The Blues' coach, David Howell, the captain Liam Daish and defender Michael Johnson are under investigation by Italian police after being named by their opponents as the culprits in the violence. If charged and found guilty, they face jail terms of up to three years. The Football League has launched its own inquiry.
Birmingham's owner, David Sullivan, said: "We will oppose extradition, if it comes to that. They assaulted our players in the first case on the pitch." Cacciatori and the Wrexham referee, John Lloyd, were both taken to hospital after the brawl, which occurred after the match.
In a statement released yesterday, Birmingham claim that Cacciatori received his injuries when he fell and hit his face on the ground after being pushed away by Daish, who "feared for his life" when the coach attacked him on the way to the dressing-rooms after the match.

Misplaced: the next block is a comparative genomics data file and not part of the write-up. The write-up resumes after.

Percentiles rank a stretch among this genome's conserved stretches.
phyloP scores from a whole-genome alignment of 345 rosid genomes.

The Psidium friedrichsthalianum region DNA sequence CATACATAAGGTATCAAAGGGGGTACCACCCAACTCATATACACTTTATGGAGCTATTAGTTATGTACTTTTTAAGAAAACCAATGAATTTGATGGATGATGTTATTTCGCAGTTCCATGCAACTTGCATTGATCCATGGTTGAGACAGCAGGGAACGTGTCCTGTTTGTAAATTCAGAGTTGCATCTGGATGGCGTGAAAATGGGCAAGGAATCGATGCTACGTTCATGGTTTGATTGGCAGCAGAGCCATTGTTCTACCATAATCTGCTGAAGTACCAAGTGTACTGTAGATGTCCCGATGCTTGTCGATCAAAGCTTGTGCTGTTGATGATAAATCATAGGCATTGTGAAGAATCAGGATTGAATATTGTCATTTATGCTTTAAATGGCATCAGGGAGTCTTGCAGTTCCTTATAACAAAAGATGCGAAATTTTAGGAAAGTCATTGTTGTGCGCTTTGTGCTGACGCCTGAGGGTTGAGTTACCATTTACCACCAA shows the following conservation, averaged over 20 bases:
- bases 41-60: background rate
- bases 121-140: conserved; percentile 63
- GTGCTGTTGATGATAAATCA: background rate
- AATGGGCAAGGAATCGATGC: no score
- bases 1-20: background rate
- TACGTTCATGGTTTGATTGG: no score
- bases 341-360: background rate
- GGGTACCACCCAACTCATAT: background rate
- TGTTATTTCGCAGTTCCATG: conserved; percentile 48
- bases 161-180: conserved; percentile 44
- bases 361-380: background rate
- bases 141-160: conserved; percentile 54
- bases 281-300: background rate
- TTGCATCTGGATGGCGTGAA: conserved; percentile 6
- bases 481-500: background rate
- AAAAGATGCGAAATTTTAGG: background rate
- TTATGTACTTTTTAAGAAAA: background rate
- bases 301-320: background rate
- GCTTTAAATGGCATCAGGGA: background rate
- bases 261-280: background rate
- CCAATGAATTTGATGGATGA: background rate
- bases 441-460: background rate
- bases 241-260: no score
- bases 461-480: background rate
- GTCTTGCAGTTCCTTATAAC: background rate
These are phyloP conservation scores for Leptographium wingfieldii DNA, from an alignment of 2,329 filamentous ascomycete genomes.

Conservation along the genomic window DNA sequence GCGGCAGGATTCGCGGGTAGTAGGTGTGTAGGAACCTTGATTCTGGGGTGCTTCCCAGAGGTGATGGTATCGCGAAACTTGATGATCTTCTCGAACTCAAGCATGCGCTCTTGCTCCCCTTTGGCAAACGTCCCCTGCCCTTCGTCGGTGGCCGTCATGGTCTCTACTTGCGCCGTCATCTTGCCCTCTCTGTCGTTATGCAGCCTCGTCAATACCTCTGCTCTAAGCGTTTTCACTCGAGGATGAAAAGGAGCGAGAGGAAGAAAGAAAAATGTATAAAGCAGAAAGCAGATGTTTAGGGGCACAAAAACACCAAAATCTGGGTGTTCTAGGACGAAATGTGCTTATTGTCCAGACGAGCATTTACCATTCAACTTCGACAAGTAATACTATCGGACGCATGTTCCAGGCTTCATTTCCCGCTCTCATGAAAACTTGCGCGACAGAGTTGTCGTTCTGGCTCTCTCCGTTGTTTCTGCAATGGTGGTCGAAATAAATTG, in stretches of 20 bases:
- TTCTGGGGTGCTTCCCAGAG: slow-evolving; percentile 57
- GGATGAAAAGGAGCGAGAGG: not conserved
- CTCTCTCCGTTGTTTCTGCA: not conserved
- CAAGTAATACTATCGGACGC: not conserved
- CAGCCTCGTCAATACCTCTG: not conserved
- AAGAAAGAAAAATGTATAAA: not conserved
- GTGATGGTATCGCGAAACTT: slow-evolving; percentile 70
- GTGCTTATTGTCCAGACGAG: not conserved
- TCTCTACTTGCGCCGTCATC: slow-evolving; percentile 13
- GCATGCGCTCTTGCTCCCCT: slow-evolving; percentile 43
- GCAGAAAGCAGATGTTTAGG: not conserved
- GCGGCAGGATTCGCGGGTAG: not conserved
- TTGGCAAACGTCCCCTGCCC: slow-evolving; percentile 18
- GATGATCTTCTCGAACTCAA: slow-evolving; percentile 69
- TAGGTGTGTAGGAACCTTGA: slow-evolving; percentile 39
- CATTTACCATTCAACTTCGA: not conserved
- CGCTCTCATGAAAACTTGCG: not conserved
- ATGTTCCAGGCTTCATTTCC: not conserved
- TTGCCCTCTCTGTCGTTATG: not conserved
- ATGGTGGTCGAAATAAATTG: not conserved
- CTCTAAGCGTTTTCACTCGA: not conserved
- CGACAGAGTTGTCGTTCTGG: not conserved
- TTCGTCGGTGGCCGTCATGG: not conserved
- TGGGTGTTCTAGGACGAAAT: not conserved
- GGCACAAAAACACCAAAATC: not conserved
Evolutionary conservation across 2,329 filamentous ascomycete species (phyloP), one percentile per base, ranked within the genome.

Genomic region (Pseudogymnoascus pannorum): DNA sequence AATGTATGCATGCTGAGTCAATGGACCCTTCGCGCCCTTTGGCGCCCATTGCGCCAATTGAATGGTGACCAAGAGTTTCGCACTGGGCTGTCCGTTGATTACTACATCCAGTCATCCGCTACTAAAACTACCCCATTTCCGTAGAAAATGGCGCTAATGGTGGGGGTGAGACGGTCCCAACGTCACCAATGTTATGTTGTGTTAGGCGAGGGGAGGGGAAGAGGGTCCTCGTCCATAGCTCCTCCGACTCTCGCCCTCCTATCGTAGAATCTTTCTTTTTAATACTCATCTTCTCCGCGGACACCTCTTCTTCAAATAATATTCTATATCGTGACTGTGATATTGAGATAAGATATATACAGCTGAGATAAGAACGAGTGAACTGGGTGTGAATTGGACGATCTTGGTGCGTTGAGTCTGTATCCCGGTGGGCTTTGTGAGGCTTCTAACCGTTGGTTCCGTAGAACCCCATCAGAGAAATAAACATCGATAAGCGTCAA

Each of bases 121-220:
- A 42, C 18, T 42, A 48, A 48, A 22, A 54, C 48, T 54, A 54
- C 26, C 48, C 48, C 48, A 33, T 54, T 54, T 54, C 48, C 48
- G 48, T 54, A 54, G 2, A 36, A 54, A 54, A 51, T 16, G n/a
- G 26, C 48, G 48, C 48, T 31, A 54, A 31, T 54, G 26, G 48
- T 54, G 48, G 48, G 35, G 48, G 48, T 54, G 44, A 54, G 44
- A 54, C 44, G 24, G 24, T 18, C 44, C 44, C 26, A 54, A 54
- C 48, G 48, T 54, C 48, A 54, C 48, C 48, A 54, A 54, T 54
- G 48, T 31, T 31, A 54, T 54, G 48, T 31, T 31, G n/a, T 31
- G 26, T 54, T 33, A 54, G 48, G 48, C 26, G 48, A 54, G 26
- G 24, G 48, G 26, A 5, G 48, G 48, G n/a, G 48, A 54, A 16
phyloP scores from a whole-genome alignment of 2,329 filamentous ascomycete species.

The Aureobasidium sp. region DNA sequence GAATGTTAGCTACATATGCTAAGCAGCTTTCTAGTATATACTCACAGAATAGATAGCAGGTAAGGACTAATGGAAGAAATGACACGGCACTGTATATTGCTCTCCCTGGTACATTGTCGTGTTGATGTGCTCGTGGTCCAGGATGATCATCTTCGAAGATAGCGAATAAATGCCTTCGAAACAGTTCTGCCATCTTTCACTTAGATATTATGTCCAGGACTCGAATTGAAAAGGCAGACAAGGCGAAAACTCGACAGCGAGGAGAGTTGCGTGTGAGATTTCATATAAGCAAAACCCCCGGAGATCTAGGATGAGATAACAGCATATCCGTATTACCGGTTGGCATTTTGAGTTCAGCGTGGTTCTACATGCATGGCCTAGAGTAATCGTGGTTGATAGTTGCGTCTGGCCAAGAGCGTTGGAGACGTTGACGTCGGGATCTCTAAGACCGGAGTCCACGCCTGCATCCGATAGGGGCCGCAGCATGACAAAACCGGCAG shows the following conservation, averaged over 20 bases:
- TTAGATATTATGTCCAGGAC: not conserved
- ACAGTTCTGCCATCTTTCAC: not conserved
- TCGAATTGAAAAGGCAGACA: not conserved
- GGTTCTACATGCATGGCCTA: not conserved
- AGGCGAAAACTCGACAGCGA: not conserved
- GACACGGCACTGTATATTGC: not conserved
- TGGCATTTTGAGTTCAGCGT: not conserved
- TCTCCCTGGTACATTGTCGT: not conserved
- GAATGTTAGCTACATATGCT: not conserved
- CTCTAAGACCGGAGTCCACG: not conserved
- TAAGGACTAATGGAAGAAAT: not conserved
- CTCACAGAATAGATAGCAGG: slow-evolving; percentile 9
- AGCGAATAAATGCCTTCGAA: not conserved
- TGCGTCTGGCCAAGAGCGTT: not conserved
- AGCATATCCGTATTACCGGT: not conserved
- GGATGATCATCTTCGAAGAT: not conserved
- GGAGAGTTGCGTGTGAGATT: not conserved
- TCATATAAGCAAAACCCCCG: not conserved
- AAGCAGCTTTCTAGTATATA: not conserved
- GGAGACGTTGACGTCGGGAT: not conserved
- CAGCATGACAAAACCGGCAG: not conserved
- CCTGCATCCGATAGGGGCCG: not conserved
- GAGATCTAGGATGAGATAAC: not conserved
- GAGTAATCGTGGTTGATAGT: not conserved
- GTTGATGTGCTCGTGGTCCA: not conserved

"It is our intention to consider our position before deciding to take action against Cacciatori and against Ancona players," say Birmingham, who insist none of their players retaliated, despite being spat upon, elbowed, punched and kicked by their opponents. Cacciatori is alleged to have ran on to the pitch several times to join in the scuffles.
"We are horrified that the good reputation of Birmingham City and our players is being damaged by the most outrageous comments sent out from Italy," the statement concludes. Ancona may decide not to play their next Anglo-Italian tie, at Luton on 13 December.